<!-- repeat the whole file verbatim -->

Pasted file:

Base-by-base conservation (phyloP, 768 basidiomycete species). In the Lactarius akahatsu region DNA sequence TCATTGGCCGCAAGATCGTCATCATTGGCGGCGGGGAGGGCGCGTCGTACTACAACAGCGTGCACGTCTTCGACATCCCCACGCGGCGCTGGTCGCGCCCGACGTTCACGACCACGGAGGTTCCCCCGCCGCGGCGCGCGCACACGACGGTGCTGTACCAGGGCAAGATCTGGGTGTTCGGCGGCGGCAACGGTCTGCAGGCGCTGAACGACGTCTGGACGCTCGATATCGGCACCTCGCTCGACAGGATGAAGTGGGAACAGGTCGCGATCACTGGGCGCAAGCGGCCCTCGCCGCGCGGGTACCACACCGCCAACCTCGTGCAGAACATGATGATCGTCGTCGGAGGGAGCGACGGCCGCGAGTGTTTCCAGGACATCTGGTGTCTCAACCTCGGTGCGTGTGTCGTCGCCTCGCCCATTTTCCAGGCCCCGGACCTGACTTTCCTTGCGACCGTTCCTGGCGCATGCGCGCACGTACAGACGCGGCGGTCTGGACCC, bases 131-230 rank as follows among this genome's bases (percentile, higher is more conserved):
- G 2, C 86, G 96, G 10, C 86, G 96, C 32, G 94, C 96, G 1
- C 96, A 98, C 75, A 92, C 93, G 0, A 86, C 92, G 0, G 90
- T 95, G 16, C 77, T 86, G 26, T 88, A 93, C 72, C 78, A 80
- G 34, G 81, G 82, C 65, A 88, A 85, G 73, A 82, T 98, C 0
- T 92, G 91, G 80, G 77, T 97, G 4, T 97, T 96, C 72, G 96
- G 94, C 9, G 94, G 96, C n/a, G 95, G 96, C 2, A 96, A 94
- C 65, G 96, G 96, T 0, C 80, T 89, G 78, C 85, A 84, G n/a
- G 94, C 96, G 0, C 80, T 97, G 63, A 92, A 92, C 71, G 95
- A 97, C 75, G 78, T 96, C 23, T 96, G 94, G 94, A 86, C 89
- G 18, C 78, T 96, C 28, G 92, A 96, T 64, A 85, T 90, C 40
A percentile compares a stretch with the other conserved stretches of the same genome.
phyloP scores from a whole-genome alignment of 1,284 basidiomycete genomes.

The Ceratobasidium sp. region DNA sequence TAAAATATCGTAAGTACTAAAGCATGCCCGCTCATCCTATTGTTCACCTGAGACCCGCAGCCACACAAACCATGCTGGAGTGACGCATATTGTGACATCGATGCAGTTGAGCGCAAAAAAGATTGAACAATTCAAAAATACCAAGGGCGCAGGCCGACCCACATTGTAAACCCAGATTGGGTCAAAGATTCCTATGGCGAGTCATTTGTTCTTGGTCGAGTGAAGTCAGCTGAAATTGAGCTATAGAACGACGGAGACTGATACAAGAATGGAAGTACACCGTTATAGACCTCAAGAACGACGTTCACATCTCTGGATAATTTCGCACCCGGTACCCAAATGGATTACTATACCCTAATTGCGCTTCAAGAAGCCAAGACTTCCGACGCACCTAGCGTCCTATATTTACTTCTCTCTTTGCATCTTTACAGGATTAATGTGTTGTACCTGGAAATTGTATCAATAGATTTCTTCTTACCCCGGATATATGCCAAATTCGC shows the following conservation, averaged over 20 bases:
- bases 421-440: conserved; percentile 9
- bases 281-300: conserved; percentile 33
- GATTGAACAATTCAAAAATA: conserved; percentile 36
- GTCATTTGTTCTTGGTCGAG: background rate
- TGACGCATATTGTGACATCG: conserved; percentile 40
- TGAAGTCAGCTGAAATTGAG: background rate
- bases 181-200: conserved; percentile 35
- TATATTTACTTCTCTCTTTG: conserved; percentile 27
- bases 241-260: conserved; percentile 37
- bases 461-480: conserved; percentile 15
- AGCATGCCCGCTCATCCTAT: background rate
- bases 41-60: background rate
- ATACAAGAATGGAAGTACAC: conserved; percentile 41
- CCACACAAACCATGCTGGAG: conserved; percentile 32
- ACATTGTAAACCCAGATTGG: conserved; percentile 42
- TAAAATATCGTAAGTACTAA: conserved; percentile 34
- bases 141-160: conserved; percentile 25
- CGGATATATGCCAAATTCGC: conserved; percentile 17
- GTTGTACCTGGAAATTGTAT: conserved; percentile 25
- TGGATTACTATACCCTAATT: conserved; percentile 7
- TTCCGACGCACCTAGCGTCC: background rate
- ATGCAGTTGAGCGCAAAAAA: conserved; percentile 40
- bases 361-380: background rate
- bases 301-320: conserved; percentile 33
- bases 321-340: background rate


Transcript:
Base-by-base conservation (phyloP, 768 basidiomycete species). In the Lactarius akahatsu region DNA sequence TCATTGGCCGCAAGATCGTCATCATTGGCGGCGGGGAGGGCGCGTCGTACTACAACAGCGTGCACGTCTTCGACATCCCCACGCGGCGCTGGTCGCGCCCGACGTTCACGACCACGGAGGTTCCCCCGCCGCGGCGCGCGCACACGACGGTGCTGTACCAGGGCAAGATCTGGGTGTTCGGCGGCGGCAACGGTCTGCAGGCGCTGAACGACGTCTGGACGCTCGATATCGGCACCTCGCTCGACAGGATGAAGTGGGAACAGGTCGCGATCACTGGGCGCAAGCGGCCCTCGCCGCGCGGGTACCACACCGCCAACCTCGTGCAGAACATGATGATCGTCGTCGGAGGGAGCGACGGCCGCGAGTGTTTCCAGGACATCTGGTGTCTCAACCTCGGTGCGTGTGTCGTCGCCTCGCCCATTTTCCAGGCCCCGGACCTGACTTTCCTTGCGACCGTTCCTGGCGCATGCGCGCACGTACAGACGCGGCGGTCTGGACCC, bases 131-230 rank as follows among this genome's bases (percentile, higher is more conserved):
- G 2, C 86, G 96, G 10, C 86, G 96, C 32, G 94, C 96, G 1
- C 96, A 98, C 75, A 92, C 93, G 0, A 86, C 92, G 0, G 90
- T 95, G 16, C 77, T 86, G 26, T 88, A 93, C 72, C 78, A 80
- G 34, G 81, G 82, C 65, A 88, A 85, G 73, A 82, T 98, C 0
- T 92, G 91, G 80, G 77, T 97, G 4, T 97, T 96, C 72, G 96
- G 94, C 9, G 94, G 96, C n/a, G 95, G 96, C 2, A 96, A 94
- C 65, G 96, G 96, T 0, C 80, T 89, G 78, C 85, A 84, G n/a
- G 94, C 96, G 0, C 80, T 97, G 63, A 92, A 92, C 71, G 95
- A 97, C 75, G 78, T 96, C 23, T 96, G 94, G 94, A 86, C 89
- G 18, C 78, T 96, C 28, G 92, A 96, T 64, A 85, T 90, C 40
A percentile compares a stretch with the other conserved stretches of the same genome.
phyloP scores from a whole-genome alignment of 1,284 basidiomycete genomes.

The Ceratobasidium sp. region DNA sequence TAAAATATCGTAAGTACTAAAGCATGCCCGCTCATCCTATTGTTCACCTGAGACCCGCAGCCACACAAACCATGCTGGAGTGACGCATATTGTGACATCGATGCAGTTGAGCGCAAAAAAGATTGAACAATTCAAAAATACCAAGGGCGCAGGCCGACCCACATTGTAAACCCAGATTGGGTCAAAGATTCCTATGGCGAGTCATTTGTTCTTGGTCGAGTGAAGTCAGCTGAAATTGAGCTATAGAACGACGGAGACTGATACAAGAATGGAAGTACACCGTTATAGACCTCAAGAACGACGTTCACATCTCTGGATAATTTCGCACCCGGTACCCAAATGGATTACTATACCCTAATTGCGCTTCAAGAAGCCAAGACTTCCGACGCACCTAGCGTCCTATATTTACTTCTCTCTTTGCATCTTTACAGGATTAATGTGTTGTACCTGGAAATTGTATCAATAGATTTCTTCTTACCCCGGATATATGCCAAATTCGC shows the following conservation, averaged over 20 bases:
- bases 421-440: conserved; percentile 9
- bases 281-300: conserved; percentile 33
- GATTGAACAATTCAAAAATA: conserved; percentile 36
- GTCATTTGTTCTTGGTCGAG: background rate
- TGACGCATATTGTGACATCG: conserved; percentile 40
- TGAAGTCAGCTGAAATTGAG: background rate
- bases 181-200: conserved; percentile 35
- TATATTTACTTCTCTCTTTG: conserved; percentile 27
- bases 241-260: conserved; percentile 37
- bases 461-480: conserved; percentile 15
- AGCATGCCCGCTCATCCTAT: background rate
- bases 41-60: background rate
- ATACAAGAATGGAAGTACAC: conserved; percentile 41
- CCACACAAACCATGCTGGAG: conserved; percentile 32
- ACATTGTAAACCCAGATTGG: conserved; percentile 42
- TAAAATATCGTAAGTACTAA: conserved; percentile 34
- bases 141-160: conserved; percentile 25
- CGGATATATGCCAAATTCGC: conserved; percentile 17
- GTTGTACCTGGAAATTGTAT: conserved; percentile 25
- TGGATTACTATACCCTAATT: conserved; percentile 7
- TTCCGACGCACCTAGCGTCC: background rate
- ATGCAGTTGAGCGCAAAAAA: conserved; percentile 40
- bases 361-380: background rate
- bases 301-320: conserved; percentile 33
- bases 321-340: background rate